Throughout his career, Gambill was hampered by numerous injuries. Most prominently, while still in the world's top 40, he suffered a recurring shin condition, which severely limited him on the ATP Tour after 2004. He also started serving harder to try and compensate for lack of movement, which resulted in a shoulder injury.
Gambill played for the Boston Lobsters in the World Team Tennis league from 2008 on, alongside other successful American players such as Andre Agassi, John Isner, and Robby Ginepri.
In September 2009, Gambill reached the semifinals of the USA F23 Futures tournament (losing to second seed Michael McClune) in his first pro match of the year.
He competed in three Challenger events in 2010, and reached the quarterfinals of the USA F25 Futures in Irvine, California. Since October 2010, Gambill has not competed on the pro tour.
Since July 2011, he has coached top 10 player Coco Vandeweghe, his former Boston Lobsters teammate, on the WTA Tour. In 2017, he coached top 50 player Jared Donaldson on the ATP Tour. As of 2020, he is currently in broadcasting and television as a Sports Analyst on the Tennis Channel.
Gambill is in a relationship with architectural designer and developer Malek Alqadi.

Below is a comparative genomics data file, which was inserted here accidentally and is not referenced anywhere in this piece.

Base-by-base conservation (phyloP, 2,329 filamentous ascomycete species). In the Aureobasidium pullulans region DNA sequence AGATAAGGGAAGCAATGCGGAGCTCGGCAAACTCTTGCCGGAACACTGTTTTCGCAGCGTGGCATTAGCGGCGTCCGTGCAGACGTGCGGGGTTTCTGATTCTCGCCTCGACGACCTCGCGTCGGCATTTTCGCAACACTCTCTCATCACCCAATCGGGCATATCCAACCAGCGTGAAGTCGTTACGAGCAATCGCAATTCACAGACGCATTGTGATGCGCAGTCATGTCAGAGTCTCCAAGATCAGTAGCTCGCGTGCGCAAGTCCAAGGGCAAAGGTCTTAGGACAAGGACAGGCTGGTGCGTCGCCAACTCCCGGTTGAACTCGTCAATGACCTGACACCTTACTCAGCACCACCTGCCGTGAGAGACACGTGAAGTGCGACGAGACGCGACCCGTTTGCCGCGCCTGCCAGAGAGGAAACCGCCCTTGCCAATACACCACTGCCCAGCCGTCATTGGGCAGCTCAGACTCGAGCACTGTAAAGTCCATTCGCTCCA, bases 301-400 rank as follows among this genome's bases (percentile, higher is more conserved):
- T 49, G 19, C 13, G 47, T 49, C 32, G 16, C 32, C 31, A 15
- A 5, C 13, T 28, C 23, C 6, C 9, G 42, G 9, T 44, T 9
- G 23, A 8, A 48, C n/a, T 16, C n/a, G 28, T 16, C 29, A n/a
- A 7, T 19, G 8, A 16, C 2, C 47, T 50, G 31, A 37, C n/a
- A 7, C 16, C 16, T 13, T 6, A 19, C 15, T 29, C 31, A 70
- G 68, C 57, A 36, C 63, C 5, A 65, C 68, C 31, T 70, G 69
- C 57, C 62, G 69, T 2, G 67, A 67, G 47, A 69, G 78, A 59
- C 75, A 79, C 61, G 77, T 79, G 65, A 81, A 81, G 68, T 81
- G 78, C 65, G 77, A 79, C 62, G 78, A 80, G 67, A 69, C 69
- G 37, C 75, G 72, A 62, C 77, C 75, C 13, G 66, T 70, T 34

ATP Tour finalsEdit
Singles (3 titles, 4 runner-ups)Edit
|Grand Slam tournaments (0–0)|
|Tennis Masters Cup (0–0)|
|ATP Masters Series (0–1)|
|ATP Tour (3–3)|
|Win||1–0||Mar 1999||Scottsdale, United States||Hard||Lleyton Hewitt||7–6(7–2), 4–6, 6–4|
|Loss||1–1||Jul 2000||Los Angeles, United States||Hard||Michael Chang||7–6(7–2), 3–6, retired|
|Win||2–1||Mar 2001||Delray Beach, United States||Hard||Xavier Malisse||7–5, 6–4|
|Loss||2–2||Apr 2001||Miami, United States||Hard||Andre Agassi||6–7(4–7), 1–6, 0–6|
|Loss||2–3||Jul 2002||Los Angeles, United States (2)||Hard||Andre Agassi||2–6, 4–6|
|Loss||2–4||Jan 2003||Doha, Qatar||Hard||Stefan Koubek||4–6, 4–6|
|Win||3–4||Mar 2003||Delray Beach, United States (2)||Hard||Mardy Fish||6–0, 7–6(7–5)|
|ATP Masters Series|
|Indian Wells Masters||A||SF||2R||1R||QF||3R||1R||2R||1R||A||1R||A||A||A|
|Monte Carlo Masters||A||A||A||A||A||1R||A||A||A||A||A||A||A||A|
|Madrid Masters (Stuttgart)||A||QF||A||1R||1R||2R||3R||A||A||A||A||A||A||A|
|ATP Tournaments Won||0||0||1||0||1||0||1||0||0||0||0||0||0||0|
|Year End Ranking||186||38||58||33||21||42||51||95||191||687||1107||1147||891||1051|
- ^ Smith, David W. (2004). Tennis Mastery, p. 207. Manahawkin Printing, USA. ISBN 0974902608.
- ^ "Torrey Gambill | Overview | ATP Tour | Tennis".
- ^ "Gambill Quits Match to Miss Wimbledon", The Spokesman Review, June 17, 2005.
- ^ a b "Gambill is Still Competing", Globe Correspondent, July 19, 2011.
- ^ "Jan Michael Gambill Speaks About WTT & Injuries", YouTube interview, March 29, 2012.
- ^ Hernandez, Greg (June 3, 2017). "Retired tennis hunk celebrates special anniversary on trip to Paris". Gay Star News. Archived from the original on November 19, 2020. Retrieved November 19, 2020.
- ^ Watson, Pimmy (May 7, 2020). "Gay Tennis Players: Professional and College Level". Famewatcher. Archived from the original on November 19, 2020. Retrieved November 19, 2020.